Buying a Second Airplane Seat during the COVID-19 pandemic is gaining popularity as airlines stop blocking middle seats. JetBlue stopped blocking middle seats (they were blocked until 10/15/20) and Delta will stop blocking middle seats sometime in the first half of 2021, having only committed to keeping middle seats blocked until January 6, 2021.
And while some flights have few passengers, airlines have cut many routes so much that flights can be quite full. And while United, American Airlines and several others have waived change fees, allowing passengers to rebook if their flight is fuller than than they feel comfortable with, sometimes it's not feasible to change one's travel date. Enter the second airplane seat.
Even pre-pandemic, airlines have permitted passengers to purchase a second airline seat, whether for their own comfort, or because they're transporting a musical instrument. Here's what to do, and whether you'll earn frequent flyer miles for the extra seat or not:
Alaska calls a second seat a “comfort seat” and allows passengers to purchase this seat by contacting Reservations at 800-252-7522 (it may not be booked online). A companion fare voucher or Alaska Mileage Plan miles are other ways to reserve the comfort seat. If you do pay cash for the comfort seat, you can earn Alaska miles, although not elite credit.
Note that if the second seat is needed in order to accommodate a passenger of size, and if the Alaska flight departed with an open seat available, the passenger is eligible for a refund of the second seat fee. The refund may be requested via Alaska's online form, note that the request must be within 90 days of the flight.
AA also requires passengers to call in to book a second seat; it must be at in the same fare class as the first seat. Unfortunately the second seat does NOT earn AAdvantage miles, only the first seat does. If wanting to redeem AAdvantage miles, you must do so for both seats.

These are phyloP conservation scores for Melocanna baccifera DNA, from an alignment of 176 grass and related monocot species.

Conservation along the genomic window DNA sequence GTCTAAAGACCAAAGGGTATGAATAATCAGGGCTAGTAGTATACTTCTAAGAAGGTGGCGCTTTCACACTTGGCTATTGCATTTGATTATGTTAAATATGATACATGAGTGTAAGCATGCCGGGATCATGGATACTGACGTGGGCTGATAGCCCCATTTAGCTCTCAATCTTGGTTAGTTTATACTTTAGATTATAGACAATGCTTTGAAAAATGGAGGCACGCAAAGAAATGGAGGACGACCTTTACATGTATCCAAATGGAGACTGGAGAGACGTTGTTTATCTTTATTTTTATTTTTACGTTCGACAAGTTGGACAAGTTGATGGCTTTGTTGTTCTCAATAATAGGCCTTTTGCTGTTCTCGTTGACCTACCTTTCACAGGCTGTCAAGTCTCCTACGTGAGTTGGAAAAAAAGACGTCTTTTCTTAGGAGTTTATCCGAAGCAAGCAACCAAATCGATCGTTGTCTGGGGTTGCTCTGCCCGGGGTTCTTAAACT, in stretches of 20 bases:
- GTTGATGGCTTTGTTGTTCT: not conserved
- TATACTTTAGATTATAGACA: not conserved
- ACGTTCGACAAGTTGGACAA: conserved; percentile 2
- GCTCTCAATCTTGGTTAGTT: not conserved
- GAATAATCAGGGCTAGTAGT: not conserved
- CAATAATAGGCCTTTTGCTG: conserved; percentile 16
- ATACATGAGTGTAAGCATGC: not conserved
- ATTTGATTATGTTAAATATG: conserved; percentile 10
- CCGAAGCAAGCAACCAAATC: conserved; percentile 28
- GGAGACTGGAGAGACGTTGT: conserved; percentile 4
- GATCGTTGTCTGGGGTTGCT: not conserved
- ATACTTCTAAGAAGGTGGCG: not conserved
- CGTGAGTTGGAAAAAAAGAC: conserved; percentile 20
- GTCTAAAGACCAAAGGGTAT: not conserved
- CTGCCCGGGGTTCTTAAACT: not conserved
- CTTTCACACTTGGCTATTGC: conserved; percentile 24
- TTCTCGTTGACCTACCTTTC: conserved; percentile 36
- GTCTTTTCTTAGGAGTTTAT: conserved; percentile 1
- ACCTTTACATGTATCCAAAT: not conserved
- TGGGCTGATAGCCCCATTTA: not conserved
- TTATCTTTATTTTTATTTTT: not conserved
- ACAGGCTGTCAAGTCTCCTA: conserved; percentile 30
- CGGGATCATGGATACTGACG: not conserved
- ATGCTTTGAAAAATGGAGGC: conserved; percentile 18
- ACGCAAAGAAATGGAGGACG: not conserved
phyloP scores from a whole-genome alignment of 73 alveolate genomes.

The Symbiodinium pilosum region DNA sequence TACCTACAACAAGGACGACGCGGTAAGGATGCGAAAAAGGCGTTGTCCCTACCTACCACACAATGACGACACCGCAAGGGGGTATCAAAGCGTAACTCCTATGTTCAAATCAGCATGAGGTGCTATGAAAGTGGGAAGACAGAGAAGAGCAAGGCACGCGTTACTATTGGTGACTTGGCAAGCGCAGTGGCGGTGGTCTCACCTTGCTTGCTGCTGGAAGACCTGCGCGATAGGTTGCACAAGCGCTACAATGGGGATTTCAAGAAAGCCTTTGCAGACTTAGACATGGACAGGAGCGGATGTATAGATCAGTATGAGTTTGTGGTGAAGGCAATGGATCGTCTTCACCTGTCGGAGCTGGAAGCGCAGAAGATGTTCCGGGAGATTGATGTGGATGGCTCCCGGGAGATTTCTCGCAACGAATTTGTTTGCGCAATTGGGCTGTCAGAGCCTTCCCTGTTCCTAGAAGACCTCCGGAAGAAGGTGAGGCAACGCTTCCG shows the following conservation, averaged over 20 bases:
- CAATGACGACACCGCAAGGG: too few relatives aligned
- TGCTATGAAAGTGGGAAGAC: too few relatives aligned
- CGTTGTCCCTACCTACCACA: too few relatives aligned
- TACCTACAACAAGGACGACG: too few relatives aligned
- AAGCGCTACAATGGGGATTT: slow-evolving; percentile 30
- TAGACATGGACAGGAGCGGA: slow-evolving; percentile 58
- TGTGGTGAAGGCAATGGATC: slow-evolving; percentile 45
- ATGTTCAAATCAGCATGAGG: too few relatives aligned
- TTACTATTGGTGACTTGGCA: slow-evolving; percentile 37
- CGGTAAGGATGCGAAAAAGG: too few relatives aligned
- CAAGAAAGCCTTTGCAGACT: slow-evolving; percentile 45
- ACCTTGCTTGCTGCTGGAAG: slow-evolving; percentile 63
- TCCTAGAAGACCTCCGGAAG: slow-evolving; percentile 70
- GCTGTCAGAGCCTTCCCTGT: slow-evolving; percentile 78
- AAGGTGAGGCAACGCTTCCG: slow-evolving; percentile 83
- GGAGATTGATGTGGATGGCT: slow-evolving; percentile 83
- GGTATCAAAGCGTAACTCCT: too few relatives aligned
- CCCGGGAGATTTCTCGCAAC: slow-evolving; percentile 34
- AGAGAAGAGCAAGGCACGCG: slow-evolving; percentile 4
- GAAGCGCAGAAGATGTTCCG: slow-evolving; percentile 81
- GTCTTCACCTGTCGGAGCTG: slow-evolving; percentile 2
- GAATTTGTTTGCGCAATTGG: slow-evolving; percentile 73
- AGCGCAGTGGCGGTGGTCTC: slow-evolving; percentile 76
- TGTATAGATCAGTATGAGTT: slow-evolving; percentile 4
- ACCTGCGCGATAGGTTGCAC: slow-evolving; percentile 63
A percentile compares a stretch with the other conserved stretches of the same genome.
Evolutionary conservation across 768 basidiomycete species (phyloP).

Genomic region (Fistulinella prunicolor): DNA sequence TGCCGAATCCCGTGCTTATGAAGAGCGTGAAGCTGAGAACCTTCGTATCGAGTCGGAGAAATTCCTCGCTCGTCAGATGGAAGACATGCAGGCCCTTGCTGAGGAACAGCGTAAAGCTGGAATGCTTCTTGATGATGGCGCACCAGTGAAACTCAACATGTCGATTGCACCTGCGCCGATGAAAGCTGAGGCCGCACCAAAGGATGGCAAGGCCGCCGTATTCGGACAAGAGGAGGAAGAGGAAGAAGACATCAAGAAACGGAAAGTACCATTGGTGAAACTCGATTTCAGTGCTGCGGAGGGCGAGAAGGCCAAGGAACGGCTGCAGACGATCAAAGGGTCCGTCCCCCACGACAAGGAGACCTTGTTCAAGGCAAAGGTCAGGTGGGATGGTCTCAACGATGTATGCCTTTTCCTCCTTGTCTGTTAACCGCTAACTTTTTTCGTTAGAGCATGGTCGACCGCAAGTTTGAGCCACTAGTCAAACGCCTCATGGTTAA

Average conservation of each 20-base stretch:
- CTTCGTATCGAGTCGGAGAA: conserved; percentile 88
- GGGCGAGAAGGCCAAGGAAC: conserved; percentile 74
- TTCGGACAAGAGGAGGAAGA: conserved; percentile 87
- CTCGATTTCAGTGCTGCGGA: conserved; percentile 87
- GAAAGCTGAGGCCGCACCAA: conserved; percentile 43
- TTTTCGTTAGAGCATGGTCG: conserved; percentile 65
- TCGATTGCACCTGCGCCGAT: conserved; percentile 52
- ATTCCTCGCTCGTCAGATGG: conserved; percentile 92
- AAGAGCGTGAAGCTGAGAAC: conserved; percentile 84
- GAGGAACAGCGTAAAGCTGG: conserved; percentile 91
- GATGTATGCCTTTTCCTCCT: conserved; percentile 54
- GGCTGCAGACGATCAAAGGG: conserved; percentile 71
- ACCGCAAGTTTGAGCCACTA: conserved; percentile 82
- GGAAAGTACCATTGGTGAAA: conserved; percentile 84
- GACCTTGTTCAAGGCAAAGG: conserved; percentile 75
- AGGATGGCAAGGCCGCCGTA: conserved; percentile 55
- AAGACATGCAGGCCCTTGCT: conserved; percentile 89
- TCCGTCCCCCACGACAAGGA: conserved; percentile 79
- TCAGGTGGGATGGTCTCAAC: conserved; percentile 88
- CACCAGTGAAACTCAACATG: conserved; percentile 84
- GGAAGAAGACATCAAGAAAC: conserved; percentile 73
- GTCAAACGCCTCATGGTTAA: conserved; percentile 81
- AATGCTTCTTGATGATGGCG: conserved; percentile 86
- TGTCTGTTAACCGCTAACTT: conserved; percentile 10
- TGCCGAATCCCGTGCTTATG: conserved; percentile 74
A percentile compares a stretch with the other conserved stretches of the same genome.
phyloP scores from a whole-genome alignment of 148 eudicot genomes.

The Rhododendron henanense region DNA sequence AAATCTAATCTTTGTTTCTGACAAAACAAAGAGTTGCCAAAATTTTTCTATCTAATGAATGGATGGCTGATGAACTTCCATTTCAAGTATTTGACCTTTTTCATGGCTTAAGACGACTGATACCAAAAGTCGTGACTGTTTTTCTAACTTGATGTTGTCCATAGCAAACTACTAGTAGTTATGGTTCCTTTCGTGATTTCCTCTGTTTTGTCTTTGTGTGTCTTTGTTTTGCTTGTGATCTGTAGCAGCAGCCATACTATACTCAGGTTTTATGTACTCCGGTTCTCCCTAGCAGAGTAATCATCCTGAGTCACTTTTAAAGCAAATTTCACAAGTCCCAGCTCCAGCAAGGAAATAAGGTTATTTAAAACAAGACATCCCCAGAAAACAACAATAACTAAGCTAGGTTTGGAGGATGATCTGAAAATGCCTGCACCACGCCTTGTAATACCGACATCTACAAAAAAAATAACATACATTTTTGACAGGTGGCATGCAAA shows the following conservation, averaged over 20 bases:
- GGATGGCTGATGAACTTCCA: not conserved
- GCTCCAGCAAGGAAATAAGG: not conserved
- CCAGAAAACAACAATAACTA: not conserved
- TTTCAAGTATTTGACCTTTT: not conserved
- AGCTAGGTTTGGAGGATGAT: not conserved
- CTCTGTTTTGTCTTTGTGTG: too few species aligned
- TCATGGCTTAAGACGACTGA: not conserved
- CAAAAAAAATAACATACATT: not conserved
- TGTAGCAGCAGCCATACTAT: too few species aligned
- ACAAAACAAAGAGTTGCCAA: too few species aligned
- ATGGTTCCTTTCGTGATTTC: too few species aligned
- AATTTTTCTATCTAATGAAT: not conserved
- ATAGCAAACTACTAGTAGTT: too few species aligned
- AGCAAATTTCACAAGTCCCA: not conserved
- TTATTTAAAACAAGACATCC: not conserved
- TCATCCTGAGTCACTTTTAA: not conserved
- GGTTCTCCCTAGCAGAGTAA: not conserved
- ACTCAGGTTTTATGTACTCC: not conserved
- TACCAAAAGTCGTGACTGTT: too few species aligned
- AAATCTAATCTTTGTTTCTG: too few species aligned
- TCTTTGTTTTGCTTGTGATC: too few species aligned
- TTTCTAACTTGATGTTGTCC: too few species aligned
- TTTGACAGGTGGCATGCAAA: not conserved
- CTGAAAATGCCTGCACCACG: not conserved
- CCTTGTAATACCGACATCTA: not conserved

If you are in fact transporting a musical instrument, AA notes that seat bags must not weigh more than 165 lbs and must also meet seat size restrictions based on airplane type.
Delta also requires passengers to call Delta at 800-221-1212 to book a second seat; you won't be charged for the phone booking, as it's not possible to book online. The second seat will have the name EXST (for extra seat) and your last name. If you're a Delta elite, then you should split the PNR, so that your extra seat doesn't get in the way of a potential elite upgrade. Just don't forget to check-in both your original seat and the extra one–you'll likely need to check-in at the airport, as the online system doesn't deal gracefully with the extra ticket. You also won't earn any SkyMiles for the extra seat, although you can redeem SkyMiles to book it.
Note that as with other airlines' basic Economy tickets, these won't work for getting two seats next to each other, as basic Economy seats don't come with advance seat selection.
JetBlue is the rare airline where you can actually book a second seat online, a huge plus. Just check the box “This is an extra seat for the traveler”
Unfortunately, this doesn't extend to TrueBlue award tickets, so you'll need to call in when making your second seat booking with miles.
United, as with most airlines apart from JetBlue, requires you to call Reservations at 800-490-2021 to book a second seat. You can earn MileagePlus miles (but not elite qualifying miles) for the second seat. The good thing is that now that United has eliminated change fees, you won't be charged double for the extra seat if you need to change your ticket; previously, you would have paid double change fees.
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